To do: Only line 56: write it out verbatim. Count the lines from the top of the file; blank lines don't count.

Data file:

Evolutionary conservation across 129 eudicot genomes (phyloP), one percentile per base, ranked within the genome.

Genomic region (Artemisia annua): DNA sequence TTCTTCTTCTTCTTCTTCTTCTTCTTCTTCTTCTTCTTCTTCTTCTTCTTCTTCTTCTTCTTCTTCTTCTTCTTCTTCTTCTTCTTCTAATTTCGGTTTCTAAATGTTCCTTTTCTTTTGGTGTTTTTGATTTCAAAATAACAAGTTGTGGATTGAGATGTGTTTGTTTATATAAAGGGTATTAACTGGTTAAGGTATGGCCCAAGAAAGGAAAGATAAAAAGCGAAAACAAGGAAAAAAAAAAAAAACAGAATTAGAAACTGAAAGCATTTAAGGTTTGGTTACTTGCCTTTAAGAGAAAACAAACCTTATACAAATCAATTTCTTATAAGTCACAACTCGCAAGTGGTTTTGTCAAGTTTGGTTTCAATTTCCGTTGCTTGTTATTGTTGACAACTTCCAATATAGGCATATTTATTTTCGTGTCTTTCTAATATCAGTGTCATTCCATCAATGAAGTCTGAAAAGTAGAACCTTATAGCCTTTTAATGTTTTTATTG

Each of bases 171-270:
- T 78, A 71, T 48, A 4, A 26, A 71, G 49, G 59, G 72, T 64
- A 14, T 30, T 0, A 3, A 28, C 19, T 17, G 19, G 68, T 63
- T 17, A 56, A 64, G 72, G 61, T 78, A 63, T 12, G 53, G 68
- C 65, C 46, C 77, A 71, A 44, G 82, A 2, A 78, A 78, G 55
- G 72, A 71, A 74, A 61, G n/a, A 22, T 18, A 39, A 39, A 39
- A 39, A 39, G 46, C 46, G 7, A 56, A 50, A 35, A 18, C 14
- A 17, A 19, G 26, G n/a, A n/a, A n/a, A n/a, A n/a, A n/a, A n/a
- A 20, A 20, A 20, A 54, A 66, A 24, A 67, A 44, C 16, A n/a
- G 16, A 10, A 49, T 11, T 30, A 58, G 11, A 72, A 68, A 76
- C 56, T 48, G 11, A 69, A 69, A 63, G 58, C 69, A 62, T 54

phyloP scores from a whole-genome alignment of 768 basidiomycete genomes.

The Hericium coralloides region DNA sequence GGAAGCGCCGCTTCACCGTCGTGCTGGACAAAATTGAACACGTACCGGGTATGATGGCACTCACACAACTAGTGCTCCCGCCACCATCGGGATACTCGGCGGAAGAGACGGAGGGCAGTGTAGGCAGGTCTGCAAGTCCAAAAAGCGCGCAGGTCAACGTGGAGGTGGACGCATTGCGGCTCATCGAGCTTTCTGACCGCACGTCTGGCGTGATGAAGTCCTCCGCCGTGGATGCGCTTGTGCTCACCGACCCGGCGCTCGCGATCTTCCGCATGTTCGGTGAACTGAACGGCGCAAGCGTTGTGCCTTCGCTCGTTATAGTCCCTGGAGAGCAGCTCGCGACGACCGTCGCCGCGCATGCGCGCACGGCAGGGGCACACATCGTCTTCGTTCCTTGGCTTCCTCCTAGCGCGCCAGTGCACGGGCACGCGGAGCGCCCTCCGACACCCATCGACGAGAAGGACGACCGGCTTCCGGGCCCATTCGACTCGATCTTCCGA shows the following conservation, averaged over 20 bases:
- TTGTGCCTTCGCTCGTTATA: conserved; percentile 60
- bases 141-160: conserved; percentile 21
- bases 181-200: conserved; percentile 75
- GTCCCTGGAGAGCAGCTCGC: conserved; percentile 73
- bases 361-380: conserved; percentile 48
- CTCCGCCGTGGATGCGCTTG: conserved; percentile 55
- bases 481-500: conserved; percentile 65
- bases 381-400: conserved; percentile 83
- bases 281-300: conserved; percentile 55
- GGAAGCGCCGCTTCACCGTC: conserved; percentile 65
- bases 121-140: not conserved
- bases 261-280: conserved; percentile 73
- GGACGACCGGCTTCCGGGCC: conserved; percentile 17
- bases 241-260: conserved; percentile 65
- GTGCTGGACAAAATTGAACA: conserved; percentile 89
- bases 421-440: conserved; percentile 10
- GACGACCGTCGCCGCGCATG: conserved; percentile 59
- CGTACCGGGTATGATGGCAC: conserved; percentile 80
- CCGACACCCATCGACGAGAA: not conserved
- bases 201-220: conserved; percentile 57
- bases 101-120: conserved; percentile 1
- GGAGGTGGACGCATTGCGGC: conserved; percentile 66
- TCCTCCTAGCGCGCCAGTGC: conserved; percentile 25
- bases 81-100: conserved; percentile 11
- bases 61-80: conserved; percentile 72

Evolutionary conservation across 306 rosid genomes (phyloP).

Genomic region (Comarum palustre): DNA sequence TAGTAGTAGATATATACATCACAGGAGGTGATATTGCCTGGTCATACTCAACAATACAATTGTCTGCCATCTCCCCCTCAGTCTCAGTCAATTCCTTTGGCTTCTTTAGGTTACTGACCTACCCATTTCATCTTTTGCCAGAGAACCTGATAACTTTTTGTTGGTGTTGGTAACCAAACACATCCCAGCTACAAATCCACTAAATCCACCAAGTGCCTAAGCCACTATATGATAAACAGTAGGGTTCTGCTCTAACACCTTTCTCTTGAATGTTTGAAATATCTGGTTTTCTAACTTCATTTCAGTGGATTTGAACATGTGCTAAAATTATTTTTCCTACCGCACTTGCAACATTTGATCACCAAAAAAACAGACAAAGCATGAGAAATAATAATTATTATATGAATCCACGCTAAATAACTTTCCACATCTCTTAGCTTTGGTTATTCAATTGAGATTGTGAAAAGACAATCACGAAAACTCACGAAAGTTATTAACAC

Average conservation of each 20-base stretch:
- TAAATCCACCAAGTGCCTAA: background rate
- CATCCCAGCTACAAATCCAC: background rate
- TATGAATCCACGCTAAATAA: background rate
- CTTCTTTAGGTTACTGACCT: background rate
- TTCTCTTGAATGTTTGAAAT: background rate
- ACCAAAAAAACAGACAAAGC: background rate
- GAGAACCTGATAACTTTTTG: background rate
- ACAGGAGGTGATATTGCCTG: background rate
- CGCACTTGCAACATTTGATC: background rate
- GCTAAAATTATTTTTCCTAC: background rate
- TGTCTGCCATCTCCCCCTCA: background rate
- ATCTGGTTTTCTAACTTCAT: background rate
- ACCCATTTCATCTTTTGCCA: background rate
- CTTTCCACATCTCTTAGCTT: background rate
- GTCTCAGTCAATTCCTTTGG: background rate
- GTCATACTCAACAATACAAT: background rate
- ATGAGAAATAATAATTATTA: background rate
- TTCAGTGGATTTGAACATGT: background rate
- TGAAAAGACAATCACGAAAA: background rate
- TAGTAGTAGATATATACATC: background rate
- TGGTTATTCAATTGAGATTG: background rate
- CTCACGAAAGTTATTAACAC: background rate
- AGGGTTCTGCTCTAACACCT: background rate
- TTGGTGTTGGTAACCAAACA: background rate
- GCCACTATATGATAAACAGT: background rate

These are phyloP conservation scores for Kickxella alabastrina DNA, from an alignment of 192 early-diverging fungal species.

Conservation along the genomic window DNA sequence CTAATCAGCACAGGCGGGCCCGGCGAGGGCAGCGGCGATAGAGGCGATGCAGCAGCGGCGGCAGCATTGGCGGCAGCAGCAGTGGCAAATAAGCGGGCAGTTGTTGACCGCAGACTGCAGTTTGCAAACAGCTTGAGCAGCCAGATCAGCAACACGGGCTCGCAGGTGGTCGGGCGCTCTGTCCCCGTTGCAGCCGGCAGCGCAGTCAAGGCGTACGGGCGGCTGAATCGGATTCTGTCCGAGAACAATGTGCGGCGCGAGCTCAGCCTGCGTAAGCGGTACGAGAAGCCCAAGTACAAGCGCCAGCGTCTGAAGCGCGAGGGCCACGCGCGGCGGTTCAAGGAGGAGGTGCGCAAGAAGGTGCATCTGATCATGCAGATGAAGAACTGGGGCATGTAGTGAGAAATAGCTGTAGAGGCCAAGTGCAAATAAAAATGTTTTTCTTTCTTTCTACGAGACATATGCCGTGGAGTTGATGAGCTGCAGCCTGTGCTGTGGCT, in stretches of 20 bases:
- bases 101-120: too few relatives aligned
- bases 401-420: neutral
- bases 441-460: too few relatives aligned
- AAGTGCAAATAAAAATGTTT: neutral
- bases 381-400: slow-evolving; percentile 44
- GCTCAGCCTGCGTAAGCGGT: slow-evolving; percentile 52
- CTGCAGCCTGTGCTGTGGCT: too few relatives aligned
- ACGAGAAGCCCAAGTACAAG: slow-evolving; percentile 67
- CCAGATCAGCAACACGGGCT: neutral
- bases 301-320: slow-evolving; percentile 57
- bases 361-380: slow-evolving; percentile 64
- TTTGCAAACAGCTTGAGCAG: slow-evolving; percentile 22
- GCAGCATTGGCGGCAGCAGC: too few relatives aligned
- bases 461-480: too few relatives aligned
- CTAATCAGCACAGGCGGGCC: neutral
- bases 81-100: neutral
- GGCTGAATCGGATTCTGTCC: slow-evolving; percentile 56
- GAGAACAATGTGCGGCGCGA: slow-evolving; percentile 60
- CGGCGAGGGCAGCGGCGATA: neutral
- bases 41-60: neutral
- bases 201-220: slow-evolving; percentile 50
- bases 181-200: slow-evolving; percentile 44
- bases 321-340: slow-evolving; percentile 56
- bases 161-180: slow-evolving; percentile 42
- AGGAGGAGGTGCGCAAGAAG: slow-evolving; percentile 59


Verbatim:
- ACCCATTTCATCTTTTGCCA: background rate